The scientist proposes chains and anchors made of modified plastics, including recycled materials. This is a new approach and a big scientific challenge, because - as he has noted - the load-bearing elements used so far are made of metal. This gap can be filled by durable and environmentally resistant plastic composites.

Researchers will improve the properties of polymers using various dopants and additives. Then they will examine the composite mixtures and check whether the chains and anchors made from these materials have optimal properties. According to Dr. Ostrowski, even cement mortar intended specifically for glued anchors will be made with recycled materials.

The interdisciplinary group led by Dr. Ostrowski has already worked together on the technology of producing a chain that does not conduct electricity. They treated the earlier project involving the modification of the technology for producing a non-conductive chain, especially an industrial scale safety chain, as a pilot for a greater challenge.

'I am deeply convinced that we will get along great and cooperate - after all, we are all tourists and our goal is clear, although the trail we are following is definitely not easy.

'We will develop three products: a chain, an anchor and an assembly adhesive. Together, they will constitute a comprehensive safety system, but they can also be used separately, depending on needs,’ Dr. Ostrowski said.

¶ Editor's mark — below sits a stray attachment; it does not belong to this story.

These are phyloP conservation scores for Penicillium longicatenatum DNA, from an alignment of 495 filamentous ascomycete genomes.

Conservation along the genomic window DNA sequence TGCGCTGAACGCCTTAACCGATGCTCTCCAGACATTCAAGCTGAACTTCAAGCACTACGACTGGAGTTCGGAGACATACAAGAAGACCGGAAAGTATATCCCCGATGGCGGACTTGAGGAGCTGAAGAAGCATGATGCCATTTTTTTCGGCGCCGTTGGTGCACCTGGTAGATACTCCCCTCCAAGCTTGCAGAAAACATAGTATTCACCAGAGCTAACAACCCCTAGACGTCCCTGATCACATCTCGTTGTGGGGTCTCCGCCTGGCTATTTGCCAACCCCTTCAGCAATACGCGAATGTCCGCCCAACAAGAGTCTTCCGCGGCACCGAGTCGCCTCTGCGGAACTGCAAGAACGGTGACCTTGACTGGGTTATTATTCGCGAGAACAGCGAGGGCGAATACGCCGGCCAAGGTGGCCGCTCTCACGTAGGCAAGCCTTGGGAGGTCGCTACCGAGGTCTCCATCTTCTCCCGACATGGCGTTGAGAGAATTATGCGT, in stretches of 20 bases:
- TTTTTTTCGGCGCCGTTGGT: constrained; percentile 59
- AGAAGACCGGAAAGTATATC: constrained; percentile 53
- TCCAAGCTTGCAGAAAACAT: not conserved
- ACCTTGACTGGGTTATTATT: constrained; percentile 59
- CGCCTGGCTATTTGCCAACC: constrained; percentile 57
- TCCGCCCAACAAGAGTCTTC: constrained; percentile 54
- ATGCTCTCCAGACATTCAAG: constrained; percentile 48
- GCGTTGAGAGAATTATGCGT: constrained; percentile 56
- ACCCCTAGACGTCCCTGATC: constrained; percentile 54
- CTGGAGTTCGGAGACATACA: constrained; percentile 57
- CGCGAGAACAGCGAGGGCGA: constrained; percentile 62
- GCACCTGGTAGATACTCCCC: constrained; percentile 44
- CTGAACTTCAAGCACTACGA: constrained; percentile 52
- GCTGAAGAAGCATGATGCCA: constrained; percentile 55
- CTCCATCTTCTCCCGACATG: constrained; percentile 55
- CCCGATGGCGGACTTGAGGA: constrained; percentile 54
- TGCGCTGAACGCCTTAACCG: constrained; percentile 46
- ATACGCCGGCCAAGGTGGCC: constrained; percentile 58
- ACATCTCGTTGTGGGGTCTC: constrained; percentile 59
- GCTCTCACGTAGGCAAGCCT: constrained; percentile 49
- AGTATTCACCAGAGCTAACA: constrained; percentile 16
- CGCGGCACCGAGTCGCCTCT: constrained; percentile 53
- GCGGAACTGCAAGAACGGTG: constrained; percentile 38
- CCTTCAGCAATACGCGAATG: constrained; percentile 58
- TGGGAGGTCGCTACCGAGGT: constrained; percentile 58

He adds that these products can also be used in various industries. Firstly, in civil engineering - wherever chains for various purposes are useful. This chain can be used as an element of construction scaffolding equipment, for fencing off areas or for transporting materials and equipment. Secondly, in mining. A special luminescent chain can help miners navigate underground mines, improving visibility and safety. Thirdly, in transport, especially by sea. The chain will be designed to withstand the harsh conditions of the marine environment.

He said: ’I hope that the results of our research will not only improve the safety of tourists in the mountains, but will also be used in other areas, such as civil engineering, mining or maritime transport, bringing benefits to various groups of people and industries.’

Od lewej: dr inż. Arkadiusz Rudawski  mgr inż. Mariusz Spyrka  mgr inż. Paulina Zajdel  dr inż. Krzysztof Ostrowski  dr inż. Tomasz Majka  mgr inż. Marcin Piechaczek. Fot. materiały prasowe
From left to right: Dr. Arkadiusz Rudawski, Mariusz Spyrka, Paulina Zajdel, Dr. Krzysztof Ostrowski, Dr. Tomasz Majka, Marcin Piechaczek. Photo from press release

The scientists plan to cooperate with the socio-economic environment and companies to increase the chances of implementing and further development of the technology on an industrial scale. Dr. Ostrowski obtained nearly PLN 1.8 million for his research from the Polish National Centre for Research and Development 'Lider XIV' programme.

PAP - Science in Poland, Karolina Duszczyk